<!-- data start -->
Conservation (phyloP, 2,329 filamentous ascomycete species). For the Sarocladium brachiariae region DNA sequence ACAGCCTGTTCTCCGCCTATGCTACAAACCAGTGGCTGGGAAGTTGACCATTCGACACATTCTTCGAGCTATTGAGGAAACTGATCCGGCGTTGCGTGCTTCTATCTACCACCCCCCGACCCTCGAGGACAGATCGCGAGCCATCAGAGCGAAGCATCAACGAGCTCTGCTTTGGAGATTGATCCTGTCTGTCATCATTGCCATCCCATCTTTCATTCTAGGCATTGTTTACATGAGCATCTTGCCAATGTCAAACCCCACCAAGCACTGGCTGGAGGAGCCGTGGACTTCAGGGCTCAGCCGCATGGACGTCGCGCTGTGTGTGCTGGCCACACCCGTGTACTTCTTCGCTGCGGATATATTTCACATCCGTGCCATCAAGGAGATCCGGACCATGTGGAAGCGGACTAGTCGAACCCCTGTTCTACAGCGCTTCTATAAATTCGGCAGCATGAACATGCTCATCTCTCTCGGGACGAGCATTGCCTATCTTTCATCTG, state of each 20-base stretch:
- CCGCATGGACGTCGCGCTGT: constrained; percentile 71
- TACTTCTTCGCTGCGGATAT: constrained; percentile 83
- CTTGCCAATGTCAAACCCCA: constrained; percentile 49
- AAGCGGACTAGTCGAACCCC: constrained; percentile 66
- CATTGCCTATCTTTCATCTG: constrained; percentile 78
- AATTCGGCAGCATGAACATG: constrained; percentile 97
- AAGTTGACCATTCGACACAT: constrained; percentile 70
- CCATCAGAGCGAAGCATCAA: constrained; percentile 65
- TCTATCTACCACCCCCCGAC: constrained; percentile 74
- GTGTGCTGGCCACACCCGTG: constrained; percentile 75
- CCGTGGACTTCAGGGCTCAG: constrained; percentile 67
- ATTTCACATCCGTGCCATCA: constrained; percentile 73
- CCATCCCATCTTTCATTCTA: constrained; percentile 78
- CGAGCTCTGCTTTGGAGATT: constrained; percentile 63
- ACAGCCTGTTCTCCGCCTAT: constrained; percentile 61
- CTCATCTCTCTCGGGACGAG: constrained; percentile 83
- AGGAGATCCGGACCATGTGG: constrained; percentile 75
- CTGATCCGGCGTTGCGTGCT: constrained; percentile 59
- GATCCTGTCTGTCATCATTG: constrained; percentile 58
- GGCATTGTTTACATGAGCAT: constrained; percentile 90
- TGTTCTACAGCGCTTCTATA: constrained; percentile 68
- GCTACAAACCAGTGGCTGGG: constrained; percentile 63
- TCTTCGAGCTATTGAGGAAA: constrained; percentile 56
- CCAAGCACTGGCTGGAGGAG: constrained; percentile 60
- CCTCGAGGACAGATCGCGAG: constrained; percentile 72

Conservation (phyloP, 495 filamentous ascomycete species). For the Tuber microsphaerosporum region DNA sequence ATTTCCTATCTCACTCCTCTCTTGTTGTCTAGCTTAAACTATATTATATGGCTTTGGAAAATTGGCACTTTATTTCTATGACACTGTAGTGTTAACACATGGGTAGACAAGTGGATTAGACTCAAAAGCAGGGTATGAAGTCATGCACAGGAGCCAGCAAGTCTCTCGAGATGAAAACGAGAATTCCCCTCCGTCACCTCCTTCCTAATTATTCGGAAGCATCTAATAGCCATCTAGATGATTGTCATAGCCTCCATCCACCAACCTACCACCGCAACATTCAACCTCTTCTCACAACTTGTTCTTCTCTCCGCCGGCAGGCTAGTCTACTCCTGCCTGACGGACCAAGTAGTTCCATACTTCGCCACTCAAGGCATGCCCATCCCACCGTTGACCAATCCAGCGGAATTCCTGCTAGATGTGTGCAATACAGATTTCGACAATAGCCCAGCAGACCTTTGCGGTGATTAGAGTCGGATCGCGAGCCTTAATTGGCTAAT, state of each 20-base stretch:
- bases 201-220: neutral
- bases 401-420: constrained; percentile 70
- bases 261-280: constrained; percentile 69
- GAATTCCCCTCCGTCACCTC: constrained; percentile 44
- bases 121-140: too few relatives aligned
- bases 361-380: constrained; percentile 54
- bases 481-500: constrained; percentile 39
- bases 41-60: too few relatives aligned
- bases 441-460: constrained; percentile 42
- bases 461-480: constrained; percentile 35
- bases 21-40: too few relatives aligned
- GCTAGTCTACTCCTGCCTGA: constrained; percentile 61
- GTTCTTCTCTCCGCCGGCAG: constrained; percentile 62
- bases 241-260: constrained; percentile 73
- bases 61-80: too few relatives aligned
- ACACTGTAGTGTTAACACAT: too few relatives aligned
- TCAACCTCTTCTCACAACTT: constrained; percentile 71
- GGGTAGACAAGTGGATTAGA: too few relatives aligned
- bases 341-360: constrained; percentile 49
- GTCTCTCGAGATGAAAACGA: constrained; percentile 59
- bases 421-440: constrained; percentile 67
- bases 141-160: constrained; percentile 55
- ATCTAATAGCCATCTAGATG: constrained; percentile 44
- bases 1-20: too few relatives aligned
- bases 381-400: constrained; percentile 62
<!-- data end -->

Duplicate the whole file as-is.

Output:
Conservation (phyloP, 2,329 filamentous ascomycete species). For the Sarocladium brachiariae region DNA sequence ACAGCCTGTTCTCCGCCTATGCTACAAACCAGTGGCTGGGAAGTTGACCATTCGACACATTCTTCGAGCTATTGAGGAAACTGATCCGGCGTTGCGTGCTTCTATCTACCACCCCCCGACCCTCGAGGACAGATCGCGAGCCATCAGAGCGAAGCATCAACGAGCTCTGCTTTGGAGATTGATCCTGTCTGTCATCATTGCCATCCCATCTTTCATTCTAGGCATTGTTTACATGAGCATCTTGCCAATGTCAAACCCCACCAAGCACTGGCTGGAGGAGCCGTGGACTTCAGGGCTCAGCCGCATGGACGTCGCGCTGTGTGTGCTGGCCACACCCGTGTACTTCTTCGCTGCGGATATATTTCACATCCGTGCCATCAAGGAGATCCGGACCATGTGGAAGCGGACTAGTCGAACCCCTGTTCTACAGCGCTTCTATAAATTCGGCAGCATGAACATGCTCATCTCTCTCGGGACGAGCATTGCCTATCTTTCATCTG, state of each 20-base stretch:
- CCGCATGGACGTCGCGCTGT: constrained; percentile 71
- TACTTCTTCGCTGCGGATAT: constrained; percentile 83
- CTTGCCAATGTCAAACCCCA: constrained; percentile 49
- AAGCGGACTAGTCGAACCCC: constrained; percentile 66
- CATTGCCTATCTTTCATCTG: constrained; percentile 78
- AATTCGGCAGCATGAACATG: constrained; percentile 97
- AAGTTGACCATTCGACACAT: constrained; percentile 70
- CCATCAGAGCGAAGCATCAA: constrained; percentile 65
- TCTATCTACCACCCCCCGAC: constrained; percentile 74
- GTGTGCTGGCCACACCCGTG: constrained; percentile 75
- CCGTGGACTTCAGGGCTCAG: constrained; percentile 67
- ATTTCACATCCGTGCCATCA: constrained; percentile 73
- CCATCCCATCTTTCATTCTA: constrained; percentile 78
- CGAGCTCTGCTTTGGAGATT: constrained; percentile 63
- ACAGCCTGTTCTCCGCCTAT: constrained; percentile 61
- CTCATCTCTCTCGGGACGAG: constrained; percentile 83
- AGGAGATCCGGACCATGTGG: constrained; percentile 75
- CTGATCCGGCGTTGCGTGCT: constrained; percentile 59
- GATCCTGTCTGTCATCATTG: constrained; percentile 58
- GGCATTGTTTACATGAGCAT: constrained; percentile 90
- TGTTCTACAGCGCTTCTATA: constrained; percentile 68
- GCTACAAACCAGTGGCTGGG: constrained; percentile 63
- TCTTCGAGCTATTGAGGAAA: constrained; percentile 56
- CCAAGCACTGGCTGGAGGAG: constrained; percentile 60
- CCTCGAGGACAGATCGCGAG: constrained; percentile 72

Conservation (phyloP, 495 filamentous ascomycete species). For the Tuber microsphaerosporum region DNA sequence ATTTCCTATCTCACTCCTCTCTTGTTGTCTAGCTTAAACTATATTATATGGCTTTGGAAAATTGGCACTTTATTTCTATGACACTGTAGTGTTAACACATGGGTAGACAAGTGGATTAGACTCAAAAGCAGGGTATGAAGTCATGCACAGGAGCCAGCAAGTCTCTCGAGATGAAAACGAGAATTCCCCTCCGTCACCTCCTTCCTAATTATTCGGAAGCATCTAATAGCCATCTAGATGATTGTCATAGCCTCCATCCACCAACCTACCACCGCAACATTCAACCTCTTCTCACAACTTGTTCTTCTCTCCGCCGGCAGGCTAGTCTACTCCTGCCTGACGGACCAAGTAGTTCCATACTTCGCCACTCAAGGCATGCCCATCCCACCGTTGACCAATCCAGCGGAATTCCTGCTAGATGTGTGCAATACAGATTTCGACAATAGCCCAGCAGACCTTTGCGGTGATTAGAGTCGGATCGCGAGCCTTAATTGGCTAAT, state of each 20-base stretch:
- bases 201-220: neutral
- bases 401-420: constrained; percentile 70
- bases 261-280: constrained; percentile 69
- GAATTCCCCTCCGTCACCTC: constrained; percentile 44
- bases 121-140: too few relatives aligned
- bases 361-380: constrained; percentile 54
- bases 481-500: constrained; percentile 39
- bases 41-60: too few relatives aligned
- bases 441-460: constrained; percentile 42
- bases 461-480: constrained; percentile 35
- bases 21-40: too few relatives aligned
- GCTAGTCTACTCCTGCCTGA: constrained; percentile 61
- GTTCTTCTCTCCGCCGGCAG: constrained; percentile 62
- bases 241-260: constrained; percentile 73
- bases 61-80: too few relatives aligned
- ACACTGTAGTGTTAACACAT: too few relatives aligned
- TCAACCTCTTCTCACAACTT: constrained; percentile 71
- GGGTAGACAAGTGGATTAGA: too few relatives aligned
- bases 341-360: constrained; percentile 49
- GTCTCTCGAGATGAAAACGA: constrained; percentile 59
- bases 421-440: constrained; percentile 67
- bases 141-160: constrained; percentile 55
- ATCTAATAGCCATCTAGATG: constrained; percentile 44
- bases 1-20: too few relatives aligned
- bases 381-400: constrained; percentile 62